C. Hart Merriam (1855-1942)
Clinton Hart Merriam was born in New York City on December 5, 1855. Through his father, a businessman and elected member of the U.S. Congress, Merriam met Spencer Baird of the Smithsonian Institution in 1871. This led to Merriam's work as a naturalist during the summer of 1872 in Yellowstone as part of the Hayden Geological Survey. He studied biology and anatomy at Yale, and obtained an M.D. through Columbia's College of Physicians and Surgeons in 1879. He retained an interest in natural history and published studies of animals while he practiced medicine.
In 1883, Merriam dedicated himself full-time to scientific work. He was a charter member of the American Ornithologists' Union and acted as chair of the Committee on the Migration of Birds. He was employed by the Bureau of Biological Survey, a predecessor of the U.S. Fish and Wildlife Service, and served as its chief from 1905 to 1910. The late nineteenth and early twentieth century was a time fraught with change, both in the scientific world and society as a whole.
During this time, Merriam developed his celebrated "life zone" theory, which posited that "temperature extremes were the principal desiderata in determining the geographic distribution of organisms." Merriam also championed taxonomic "splitting,” which elicited criticism among his peers, most notably the Assistant Secretary of the Navy, Theodore Roosevelt. An alliance with Edward Harriman on scientific work in Alaska led, in 1910, to Harriman's (now) widow setting up a trust fund to underwrite Merriam's research activities, freeing him to resign from his agency post.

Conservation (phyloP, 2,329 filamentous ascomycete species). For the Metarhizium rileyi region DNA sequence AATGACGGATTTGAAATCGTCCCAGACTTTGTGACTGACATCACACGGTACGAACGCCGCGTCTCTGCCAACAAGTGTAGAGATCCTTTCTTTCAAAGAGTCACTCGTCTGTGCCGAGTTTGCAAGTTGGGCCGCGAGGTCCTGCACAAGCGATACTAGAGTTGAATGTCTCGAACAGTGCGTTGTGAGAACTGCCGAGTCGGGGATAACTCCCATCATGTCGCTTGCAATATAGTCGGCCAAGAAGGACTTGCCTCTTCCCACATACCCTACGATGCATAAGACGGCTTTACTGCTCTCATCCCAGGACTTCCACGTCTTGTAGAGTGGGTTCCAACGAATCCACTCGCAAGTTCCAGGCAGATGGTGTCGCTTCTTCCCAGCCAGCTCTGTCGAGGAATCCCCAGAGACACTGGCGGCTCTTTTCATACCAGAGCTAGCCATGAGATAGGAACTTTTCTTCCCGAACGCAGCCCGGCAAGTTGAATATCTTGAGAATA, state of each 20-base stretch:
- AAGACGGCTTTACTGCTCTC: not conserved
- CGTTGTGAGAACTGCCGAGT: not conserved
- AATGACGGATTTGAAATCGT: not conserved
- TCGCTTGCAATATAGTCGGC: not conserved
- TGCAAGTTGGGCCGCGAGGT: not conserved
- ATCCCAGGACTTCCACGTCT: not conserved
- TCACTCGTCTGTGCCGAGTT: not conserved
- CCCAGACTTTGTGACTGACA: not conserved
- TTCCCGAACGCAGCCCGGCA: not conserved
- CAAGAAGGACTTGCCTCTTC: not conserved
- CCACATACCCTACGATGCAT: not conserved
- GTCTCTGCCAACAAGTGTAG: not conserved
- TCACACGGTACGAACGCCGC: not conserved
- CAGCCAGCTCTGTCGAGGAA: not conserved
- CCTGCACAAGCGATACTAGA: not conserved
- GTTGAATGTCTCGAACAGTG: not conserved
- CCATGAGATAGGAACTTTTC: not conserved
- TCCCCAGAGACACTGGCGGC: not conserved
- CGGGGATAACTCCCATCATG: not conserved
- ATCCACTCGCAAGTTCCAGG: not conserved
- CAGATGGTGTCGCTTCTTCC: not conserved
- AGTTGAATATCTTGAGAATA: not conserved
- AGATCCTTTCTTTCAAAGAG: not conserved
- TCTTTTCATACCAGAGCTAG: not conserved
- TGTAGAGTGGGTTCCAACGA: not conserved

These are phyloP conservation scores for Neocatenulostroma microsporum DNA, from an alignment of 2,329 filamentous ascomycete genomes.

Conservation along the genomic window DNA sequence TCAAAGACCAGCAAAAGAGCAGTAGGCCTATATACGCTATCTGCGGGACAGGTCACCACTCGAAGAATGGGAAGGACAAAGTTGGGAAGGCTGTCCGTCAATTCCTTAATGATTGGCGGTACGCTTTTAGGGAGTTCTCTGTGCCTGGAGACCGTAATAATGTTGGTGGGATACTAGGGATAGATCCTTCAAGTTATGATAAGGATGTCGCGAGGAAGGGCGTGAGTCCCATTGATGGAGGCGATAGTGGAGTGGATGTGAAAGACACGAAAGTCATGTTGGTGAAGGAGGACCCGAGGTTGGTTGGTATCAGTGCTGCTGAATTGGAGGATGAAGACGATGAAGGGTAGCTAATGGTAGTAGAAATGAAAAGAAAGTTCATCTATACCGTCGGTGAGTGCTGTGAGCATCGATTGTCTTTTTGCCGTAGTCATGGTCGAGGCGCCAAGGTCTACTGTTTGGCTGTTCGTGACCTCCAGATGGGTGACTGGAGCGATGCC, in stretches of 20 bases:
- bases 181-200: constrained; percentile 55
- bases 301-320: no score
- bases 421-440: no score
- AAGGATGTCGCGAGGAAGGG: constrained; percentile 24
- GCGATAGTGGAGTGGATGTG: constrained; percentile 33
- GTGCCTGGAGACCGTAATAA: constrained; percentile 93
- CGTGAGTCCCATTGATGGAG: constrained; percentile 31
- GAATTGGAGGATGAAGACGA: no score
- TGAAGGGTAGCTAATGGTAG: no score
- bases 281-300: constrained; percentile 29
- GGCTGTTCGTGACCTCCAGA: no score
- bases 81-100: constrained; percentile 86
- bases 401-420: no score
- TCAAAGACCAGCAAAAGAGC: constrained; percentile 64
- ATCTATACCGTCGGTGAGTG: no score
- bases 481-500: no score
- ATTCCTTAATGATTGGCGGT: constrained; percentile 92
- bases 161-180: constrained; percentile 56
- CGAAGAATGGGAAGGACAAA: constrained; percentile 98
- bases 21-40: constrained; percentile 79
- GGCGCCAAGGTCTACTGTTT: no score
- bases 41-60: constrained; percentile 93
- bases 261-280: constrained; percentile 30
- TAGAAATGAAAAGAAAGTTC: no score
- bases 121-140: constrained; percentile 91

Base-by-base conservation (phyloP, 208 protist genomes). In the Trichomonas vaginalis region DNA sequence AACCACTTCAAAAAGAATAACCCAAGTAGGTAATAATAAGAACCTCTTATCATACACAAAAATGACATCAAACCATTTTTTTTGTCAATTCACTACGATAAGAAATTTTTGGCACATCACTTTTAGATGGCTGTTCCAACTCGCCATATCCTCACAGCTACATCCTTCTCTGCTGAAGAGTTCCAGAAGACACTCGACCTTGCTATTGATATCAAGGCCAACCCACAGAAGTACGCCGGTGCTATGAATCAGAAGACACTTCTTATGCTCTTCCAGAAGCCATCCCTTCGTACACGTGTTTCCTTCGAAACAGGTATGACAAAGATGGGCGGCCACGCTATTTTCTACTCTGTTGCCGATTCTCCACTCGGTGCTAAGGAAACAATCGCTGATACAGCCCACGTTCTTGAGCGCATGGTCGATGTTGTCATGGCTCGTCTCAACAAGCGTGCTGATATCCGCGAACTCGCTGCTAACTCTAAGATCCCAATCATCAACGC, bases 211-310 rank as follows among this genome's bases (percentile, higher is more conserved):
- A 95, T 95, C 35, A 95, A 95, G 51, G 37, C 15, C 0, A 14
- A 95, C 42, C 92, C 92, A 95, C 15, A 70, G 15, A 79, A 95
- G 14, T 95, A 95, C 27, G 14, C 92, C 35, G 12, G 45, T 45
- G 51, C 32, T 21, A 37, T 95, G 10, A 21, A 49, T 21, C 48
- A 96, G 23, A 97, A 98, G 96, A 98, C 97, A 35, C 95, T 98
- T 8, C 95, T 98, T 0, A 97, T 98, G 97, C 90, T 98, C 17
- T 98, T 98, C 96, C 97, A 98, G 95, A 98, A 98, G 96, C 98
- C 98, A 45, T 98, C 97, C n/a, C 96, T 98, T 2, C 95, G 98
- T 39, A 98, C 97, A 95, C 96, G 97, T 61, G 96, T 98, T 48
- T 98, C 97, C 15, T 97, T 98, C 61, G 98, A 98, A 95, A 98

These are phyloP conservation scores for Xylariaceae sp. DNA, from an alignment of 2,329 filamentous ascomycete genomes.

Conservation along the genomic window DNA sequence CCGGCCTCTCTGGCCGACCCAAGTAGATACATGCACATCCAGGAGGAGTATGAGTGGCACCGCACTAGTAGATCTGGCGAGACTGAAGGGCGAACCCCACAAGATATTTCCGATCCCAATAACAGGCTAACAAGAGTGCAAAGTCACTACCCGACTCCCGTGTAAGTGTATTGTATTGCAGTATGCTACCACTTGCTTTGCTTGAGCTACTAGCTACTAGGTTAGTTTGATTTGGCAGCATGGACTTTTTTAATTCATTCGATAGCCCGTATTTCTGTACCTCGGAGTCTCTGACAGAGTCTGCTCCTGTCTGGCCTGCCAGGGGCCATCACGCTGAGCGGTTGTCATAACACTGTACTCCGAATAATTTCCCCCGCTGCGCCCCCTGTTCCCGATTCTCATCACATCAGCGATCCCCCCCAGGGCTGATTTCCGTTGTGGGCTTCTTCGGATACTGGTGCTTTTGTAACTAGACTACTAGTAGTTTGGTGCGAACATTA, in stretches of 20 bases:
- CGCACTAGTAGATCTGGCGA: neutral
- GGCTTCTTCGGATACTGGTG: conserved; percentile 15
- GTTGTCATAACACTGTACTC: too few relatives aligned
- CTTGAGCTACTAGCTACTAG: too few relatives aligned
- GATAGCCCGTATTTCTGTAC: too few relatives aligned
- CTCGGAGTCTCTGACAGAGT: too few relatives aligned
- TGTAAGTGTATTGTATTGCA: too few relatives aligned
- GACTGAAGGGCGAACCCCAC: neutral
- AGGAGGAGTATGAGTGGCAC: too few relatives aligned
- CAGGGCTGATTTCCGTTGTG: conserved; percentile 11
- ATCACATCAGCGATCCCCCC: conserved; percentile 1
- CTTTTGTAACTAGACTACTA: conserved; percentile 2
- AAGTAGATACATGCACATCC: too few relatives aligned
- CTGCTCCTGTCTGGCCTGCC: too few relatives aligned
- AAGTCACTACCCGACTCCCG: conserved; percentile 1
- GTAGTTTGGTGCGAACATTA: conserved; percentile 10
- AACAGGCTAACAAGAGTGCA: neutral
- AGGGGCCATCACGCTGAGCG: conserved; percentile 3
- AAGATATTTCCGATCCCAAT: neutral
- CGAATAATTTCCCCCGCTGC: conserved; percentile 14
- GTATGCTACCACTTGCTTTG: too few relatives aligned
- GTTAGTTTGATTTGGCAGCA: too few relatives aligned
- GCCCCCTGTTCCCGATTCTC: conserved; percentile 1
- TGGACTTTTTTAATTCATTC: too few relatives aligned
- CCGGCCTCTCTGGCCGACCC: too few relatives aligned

Throughout his career, Merriam had taken an interest in American Native culture. While still chief of the Biological Survey, he had published numerous works on California's Native Americans. His early connection with Teddy Roosevelt, as they debated scientific classification, led Merriam to attempt to influence the president on Indian affairs.
Merriam's work sparked a great deal of debate and interest within the scientific community of his time, and his work on life zones influences biologists and ecologists even today. His surveys and research studies on the food habits of various animal and bird species remain lasting contributions to the wildlife management field.